The Nasdaq composite and S&P 500 rallied immediately after the French voted for their next president and advisors remain optimistic that the election of Emmanuel Macron is a positive development for investing in Europe, which boosted equities globally.
“Some industries will be vulnerable as the weak Euro has helped European exports and a rising Euro could cause a shift for investors to invest in more defensive segments of the Eurozone,” said Ben Barzideh, wealth advisor with Piershale Financial Group, a wealth management near Chicago. “I expect pharmaceuticals, some banks and other domestic sectors like automotive and construction to do well in this environment.”
Although the 19-nation currency gained against the pound in late May, overall the Euro has been weak.
“Valuations in Europe are much more attractive than U.S. equities,” said Bijan Golker, a CFP in Petaluma, Calif. “That’s because the U.S. dollar has been on a multi-year rally and is showing signs of softening and Europe’s Purchasing Managers’ Index (PMI) data is showing itself to be much stronger than other parts of the world right now.”
Macron beat out his competitor, the more conservative Marine Le Pen, who raised fears that France would join Britain in exiting the European Union.
“Paris is among four European cities, including Frankfurt, Amsterdam and Dublin, that are expected to benefit from the relocation of some of London’s financial business due to Brexit,” Chris Chen, a CFP in Waltham, Mass.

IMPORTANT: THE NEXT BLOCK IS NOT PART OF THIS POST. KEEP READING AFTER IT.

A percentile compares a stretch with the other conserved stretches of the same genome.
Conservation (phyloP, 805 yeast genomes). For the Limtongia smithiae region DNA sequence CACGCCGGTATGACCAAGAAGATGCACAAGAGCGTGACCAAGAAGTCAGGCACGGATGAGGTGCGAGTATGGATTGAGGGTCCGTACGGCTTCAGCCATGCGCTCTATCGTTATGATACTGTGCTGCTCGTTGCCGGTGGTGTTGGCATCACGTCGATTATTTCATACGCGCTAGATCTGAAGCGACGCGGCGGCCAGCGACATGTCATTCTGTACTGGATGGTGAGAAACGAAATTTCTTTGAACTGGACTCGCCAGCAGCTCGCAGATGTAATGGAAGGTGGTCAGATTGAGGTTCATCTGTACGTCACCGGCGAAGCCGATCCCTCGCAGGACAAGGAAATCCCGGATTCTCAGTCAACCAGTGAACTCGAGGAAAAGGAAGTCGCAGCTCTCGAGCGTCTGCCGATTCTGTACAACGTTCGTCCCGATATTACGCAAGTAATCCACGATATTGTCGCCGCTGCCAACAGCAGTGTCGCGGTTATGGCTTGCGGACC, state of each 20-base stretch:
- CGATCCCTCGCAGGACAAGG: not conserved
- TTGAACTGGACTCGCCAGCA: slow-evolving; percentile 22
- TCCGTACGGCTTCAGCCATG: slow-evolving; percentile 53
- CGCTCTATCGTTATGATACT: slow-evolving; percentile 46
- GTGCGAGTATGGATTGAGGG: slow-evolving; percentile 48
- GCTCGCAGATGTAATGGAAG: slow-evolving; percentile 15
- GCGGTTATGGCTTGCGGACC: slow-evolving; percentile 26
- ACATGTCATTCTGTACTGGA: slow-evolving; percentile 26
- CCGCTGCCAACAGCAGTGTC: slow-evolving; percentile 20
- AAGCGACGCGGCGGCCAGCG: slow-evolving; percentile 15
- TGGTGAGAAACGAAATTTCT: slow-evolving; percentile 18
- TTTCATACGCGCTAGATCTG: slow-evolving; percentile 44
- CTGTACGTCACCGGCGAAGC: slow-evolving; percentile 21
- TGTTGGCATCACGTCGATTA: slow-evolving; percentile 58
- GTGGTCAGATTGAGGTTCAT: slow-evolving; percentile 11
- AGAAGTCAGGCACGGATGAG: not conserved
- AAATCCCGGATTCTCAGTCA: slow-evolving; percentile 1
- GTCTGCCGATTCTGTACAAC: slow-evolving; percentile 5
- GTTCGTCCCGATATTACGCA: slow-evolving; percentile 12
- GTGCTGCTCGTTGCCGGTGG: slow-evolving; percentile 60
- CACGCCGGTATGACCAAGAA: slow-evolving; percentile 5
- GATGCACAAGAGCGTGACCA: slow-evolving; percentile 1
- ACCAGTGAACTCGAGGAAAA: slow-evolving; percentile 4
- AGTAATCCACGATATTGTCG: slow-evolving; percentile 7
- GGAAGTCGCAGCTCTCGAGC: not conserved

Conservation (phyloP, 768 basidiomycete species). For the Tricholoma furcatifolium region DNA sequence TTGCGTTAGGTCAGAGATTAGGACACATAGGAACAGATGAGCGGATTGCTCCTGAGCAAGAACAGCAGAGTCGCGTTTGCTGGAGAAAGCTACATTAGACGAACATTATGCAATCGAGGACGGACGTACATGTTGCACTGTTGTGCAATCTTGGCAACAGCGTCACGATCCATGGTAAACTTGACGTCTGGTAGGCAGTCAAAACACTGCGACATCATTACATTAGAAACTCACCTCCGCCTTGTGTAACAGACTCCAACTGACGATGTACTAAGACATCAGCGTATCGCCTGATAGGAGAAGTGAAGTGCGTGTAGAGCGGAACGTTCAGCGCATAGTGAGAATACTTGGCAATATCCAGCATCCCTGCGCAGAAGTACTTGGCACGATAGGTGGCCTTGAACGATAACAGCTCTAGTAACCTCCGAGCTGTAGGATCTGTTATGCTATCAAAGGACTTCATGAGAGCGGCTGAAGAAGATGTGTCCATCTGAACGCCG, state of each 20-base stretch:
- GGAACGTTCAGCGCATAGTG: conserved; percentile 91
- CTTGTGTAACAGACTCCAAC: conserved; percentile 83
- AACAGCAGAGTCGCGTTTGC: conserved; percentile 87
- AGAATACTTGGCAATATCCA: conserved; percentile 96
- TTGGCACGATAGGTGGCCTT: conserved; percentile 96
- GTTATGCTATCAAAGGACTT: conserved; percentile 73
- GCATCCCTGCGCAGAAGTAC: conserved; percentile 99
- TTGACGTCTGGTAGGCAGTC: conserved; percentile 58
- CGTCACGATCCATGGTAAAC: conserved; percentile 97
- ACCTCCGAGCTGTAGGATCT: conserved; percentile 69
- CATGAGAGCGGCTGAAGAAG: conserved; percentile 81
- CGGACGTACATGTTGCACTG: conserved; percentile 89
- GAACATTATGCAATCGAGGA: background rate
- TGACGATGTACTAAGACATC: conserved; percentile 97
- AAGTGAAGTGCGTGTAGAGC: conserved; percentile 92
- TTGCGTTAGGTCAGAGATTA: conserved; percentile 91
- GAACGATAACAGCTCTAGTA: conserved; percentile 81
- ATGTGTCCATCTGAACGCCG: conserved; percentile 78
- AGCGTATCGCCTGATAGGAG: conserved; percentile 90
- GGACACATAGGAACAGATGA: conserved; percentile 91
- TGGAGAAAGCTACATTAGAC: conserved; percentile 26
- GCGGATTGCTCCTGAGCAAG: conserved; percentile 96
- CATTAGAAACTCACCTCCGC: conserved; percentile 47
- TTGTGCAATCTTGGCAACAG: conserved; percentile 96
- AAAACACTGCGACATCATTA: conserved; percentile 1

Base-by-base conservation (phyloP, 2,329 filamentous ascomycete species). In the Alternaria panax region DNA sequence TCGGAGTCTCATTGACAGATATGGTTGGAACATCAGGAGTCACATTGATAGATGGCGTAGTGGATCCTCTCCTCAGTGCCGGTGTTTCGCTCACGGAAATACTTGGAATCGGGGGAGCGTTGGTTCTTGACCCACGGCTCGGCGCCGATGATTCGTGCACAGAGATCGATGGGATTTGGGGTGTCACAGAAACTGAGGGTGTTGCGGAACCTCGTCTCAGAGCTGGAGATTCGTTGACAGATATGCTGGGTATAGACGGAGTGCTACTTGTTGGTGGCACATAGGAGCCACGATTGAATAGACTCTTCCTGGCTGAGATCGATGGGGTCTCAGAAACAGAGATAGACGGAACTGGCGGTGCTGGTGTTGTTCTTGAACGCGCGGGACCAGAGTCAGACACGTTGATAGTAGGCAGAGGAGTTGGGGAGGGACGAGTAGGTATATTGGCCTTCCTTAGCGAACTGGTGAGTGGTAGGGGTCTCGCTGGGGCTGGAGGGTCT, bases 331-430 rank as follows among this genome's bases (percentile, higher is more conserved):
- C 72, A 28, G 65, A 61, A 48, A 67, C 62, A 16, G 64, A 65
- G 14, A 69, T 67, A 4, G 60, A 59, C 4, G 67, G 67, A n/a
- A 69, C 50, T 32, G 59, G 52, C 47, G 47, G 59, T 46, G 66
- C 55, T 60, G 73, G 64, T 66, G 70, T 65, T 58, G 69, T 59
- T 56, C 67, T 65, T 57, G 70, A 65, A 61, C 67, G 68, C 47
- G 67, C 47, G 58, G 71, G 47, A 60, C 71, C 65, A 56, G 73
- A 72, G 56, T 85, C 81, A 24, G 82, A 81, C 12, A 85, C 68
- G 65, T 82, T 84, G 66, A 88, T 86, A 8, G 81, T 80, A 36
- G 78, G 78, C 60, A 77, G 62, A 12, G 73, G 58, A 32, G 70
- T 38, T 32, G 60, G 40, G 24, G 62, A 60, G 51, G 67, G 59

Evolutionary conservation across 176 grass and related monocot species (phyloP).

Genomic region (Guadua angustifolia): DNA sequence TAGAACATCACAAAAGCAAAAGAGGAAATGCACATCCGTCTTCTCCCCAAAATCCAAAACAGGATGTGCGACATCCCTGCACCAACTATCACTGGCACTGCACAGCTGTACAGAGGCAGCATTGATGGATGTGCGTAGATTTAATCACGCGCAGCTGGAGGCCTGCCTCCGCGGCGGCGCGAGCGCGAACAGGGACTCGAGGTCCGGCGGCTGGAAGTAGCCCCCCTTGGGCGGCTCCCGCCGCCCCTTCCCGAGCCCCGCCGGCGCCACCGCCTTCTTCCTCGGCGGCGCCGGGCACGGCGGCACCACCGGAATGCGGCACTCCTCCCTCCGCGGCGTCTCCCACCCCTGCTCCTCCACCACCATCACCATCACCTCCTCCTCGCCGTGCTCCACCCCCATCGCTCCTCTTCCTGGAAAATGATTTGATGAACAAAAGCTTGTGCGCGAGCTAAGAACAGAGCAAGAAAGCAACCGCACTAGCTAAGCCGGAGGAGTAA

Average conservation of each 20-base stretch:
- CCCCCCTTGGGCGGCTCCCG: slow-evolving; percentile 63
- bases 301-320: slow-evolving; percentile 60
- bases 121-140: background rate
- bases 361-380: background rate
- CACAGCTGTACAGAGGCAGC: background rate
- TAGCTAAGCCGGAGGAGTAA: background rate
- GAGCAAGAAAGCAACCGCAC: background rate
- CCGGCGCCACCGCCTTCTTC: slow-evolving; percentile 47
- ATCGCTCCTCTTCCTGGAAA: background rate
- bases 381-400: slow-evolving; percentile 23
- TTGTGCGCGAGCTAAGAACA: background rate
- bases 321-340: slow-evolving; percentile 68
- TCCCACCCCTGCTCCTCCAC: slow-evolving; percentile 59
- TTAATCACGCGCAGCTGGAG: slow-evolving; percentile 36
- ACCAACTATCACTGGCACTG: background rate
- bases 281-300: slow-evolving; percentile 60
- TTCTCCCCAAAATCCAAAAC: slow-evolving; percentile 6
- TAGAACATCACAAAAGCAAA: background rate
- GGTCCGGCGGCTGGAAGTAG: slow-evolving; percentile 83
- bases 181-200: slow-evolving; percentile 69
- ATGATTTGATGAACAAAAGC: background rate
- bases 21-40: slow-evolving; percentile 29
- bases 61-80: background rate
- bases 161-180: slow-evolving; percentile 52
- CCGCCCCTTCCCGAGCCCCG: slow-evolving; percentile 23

According to experts, Europe is looking attractive not only due to Macron’s election but also because even with their low yields, the valuation of international stocks is at a 25-year historical average.
“Immediately, consumer goods and services companies such as Carrefour, Auchan, FNAC and Galeries Lafayette stand to benefit,” Chen said. “Service companies such as Bouygues Telecom, Orange and Gaumont may also benefit as well as industrials such as PSA and Renault in 2018. Real estate and advertising companies such as Havas, Publicis, JC Decaux and financial companies like AXA might also benefit.”
Although in the new normal of ever increasing uncertainty from geopolitics, economic and other factors, lower interest rates warrant higher valuations.
“When this is the case, we know that valuation is a reliable barometer for the value of the asset prices over the longer-term,” said David Karp, founder of PagnatoKarp, a fee-only financial advisory firm in Virginia. “Taking a longer-term view to investing in Europe should produce returns that exceed what we may receive from domestic investing for the foreseeable future.”
Juliette Fairley is a business and finance journalist who has written four personal finance books and has written for major news organizations. Juliette can be reached at email@example.com.
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